There is an often-unspoken deep-rooted fear of rejection. What if people don’t accept us? What if they criticize or judge? Thaddeus Williams points us back to a simple and breathtaking truth: we are loved by God. Let this article encourage and liberate you.
March 30, 2020
I was at a checkout recently in a large store, which was filled with empty shelves, when the checkout man asked the usual, “Did you get everything you need?” His question made me laugh out loud. He should’ve said, “Did you get anything at all?”
In a matter of a few days, the whole world has been brought to a standstill. Including me. Almost every Saturday for the last 14 years I’ve preached in the open air at Huntington Beach, here in California. But I went there a few days ago just to interview a few people on a one on one basis (from 6-feet away of course—using two cameras and two microphones). When I got there, it looked like a crime scene. There was yellow tape everywhere, and hardly a soul to be seen let alone interviewed. I turned around and came home.
Then I went to a college that I’ve been going to twice a day for over a year. There was nobody there either. Not even on the sidewalk. When I gave a sad-looking lady a couple of gift cards to try and cheer her up, I noticed fear in her eyes as she took them. I felt terrible that I had caused her stress. It seems that almost every avenue for the gospel has become a dead-end overnight.
“The Bible doesn’t say that God was our refuge and strength. Or will be. He is our refuge and strength.”
The irony is that a busy and sinful world has been primed to listen. They have been brought to a standstill. They are like the children of Israel at the Red Sea—who were told by Moses to stand still and see the salvation of God. Sin-loving sinners will often listen when they’ve lost hope.
There was one bright light in the darkness, that greatly encouraged me. A friend sent me short video of him and his family dropping off 200 Coronavirus tracts around their neighborhood. The key was that they went out at 7:00 am when there wasn’t a soul on the streets. You could hear his kids giggling with joy as they dropped them on a doorstep, and ran to the next house.
All 200,000 of those tracts are now gone, but we have another tracts that’s even more applicable—not only because of its content, but because of its weight. It’s a small booklet called, “How to be Free for the Fear of Death.” It’s heavy enough so that it doesn’t blow away from the doorstep, and it sure does address the need of the day. You can get that booklet here:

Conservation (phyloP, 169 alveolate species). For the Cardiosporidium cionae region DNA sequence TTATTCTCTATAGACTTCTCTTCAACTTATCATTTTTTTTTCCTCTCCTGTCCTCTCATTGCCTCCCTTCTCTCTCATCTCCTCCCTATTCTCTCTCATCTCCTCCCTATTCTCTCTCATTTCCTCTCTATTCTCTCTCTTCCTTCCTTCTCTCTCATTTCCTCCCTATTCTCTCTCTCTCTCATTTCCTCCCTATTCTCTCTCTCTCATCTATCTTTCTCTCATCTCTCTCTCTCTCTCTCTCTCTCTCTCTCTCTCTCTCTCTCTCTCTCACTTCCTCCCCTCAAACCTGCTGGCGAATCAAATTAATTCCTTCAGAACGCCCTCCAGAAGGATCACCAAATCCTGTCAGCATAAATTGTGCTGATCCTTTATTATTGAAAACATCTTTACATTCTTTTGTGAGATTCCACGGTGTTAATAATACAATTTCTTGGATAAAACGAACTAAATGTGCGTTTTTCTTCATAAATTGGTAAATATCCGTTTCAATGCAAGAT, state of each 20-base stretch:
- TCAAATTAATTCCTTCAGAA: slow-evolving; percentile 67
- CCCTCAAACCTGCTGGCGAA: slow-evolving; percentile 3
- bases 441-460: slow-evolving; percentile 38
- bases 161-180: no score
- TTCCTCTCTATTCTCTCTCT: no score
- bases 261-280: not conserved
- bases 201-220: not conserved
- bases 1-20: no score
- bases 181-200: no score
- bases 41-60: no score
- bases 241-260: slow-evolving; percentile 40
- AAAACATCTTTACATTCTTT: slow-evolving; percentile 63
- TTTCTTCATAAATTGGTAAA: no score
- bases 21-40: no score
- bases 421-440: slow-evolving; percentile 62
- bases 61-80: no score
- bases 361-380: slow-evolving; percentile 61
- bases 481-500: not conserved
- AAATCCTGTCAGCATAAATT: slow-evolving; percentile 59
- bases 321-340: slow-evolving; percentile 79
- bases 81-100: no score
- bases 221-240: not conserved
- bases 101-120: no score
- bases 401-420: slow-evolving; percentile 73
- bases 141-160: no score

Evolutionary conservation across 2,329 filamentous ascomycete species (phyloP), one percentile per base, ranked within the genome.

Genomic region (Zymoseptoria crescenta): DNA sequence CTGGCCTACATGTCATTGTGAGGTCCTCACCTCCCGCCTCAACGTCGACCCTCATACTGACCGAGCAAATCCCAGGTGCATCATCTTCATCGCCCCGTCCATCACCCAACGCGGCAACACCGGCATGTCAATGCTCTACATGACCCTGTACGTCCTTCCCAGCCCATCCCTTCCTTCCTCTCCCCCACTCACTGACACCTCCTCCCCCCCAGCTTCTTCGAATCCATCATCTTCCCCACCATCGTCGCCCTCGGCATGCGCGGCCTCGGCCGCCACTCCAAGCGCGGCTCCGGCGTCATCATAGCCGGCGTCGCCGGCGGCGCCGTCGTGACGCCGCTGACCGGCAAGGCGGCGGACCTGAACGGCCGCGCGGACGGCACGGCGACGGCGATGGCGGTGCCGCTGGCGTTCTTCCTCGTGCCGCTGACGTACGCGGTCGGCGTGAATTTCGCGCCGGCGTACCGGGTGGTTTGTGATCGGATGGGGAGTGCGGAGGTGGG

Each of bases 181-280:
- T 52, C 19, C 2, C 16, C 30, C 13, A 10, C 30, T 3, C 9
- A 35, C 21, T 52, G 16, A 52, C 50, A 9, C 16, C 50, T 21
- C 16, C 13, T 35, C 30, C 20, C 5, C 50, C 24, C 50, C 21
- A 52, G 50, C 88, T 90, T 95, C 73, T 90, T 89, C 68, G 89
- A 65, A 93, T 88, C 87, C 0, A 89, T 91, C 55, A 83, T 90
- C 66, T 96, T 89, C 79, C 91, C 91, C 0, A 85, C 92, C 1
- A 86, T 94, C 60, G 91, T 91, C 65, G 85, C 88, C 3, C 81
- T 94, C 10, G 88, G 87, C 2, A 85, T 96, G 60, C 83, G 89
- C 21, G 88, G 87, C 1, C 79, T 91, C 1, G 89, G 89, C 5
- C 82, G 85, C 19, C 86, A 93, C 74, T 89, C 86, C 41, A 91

For the last week or so I have been soaking my soul in Psalm 46 and finding great comfort in the Scriptures. It begins with this bold statement:
God is our refuge and strength, a very present help in trouble.
The Bible doesn’t say that God was our refuge and strength. Or will be. He is our refuge and strength. And He’s not just our refuge—a place to hide in the storm, but He is our strength. We are not weak and trembling. Nor is He merely a “help” in trouble, or a “present help” in trouble. He is a very present help in trouble. As a loving and concerned Father, He has us by the hand.
The Scriptures then say:
Therefore we will not fear, even though the earth be removed, and though the mountains be carried into the midst of the sea…
“A faithless world is fearful. But the faithful will need not fear.”
And it is because of these promises that we will not fear. A faithless world is fearful. But the faithful will need not fear. This is because our faith is completely in the God who is our refuge and strength, and a very present help in trouble.
Verse 10 then says:
Be still, and know that I am God; I will be exalted among the nations, I will be exalted in the earth! The Lord of hosts is with us; the God of Jacob is our refuge.
This virus has suddenly exalted God among the nations. This world has been brought to its knees and left hopeless at the edge of the Red Sea. God is their only hope of deliverance. But our message is that this isn’t a mere deliverance from a deadly virus, but from death itself. But how can we reach them when almost every avenue has become a dead end? There is a wonderful answer.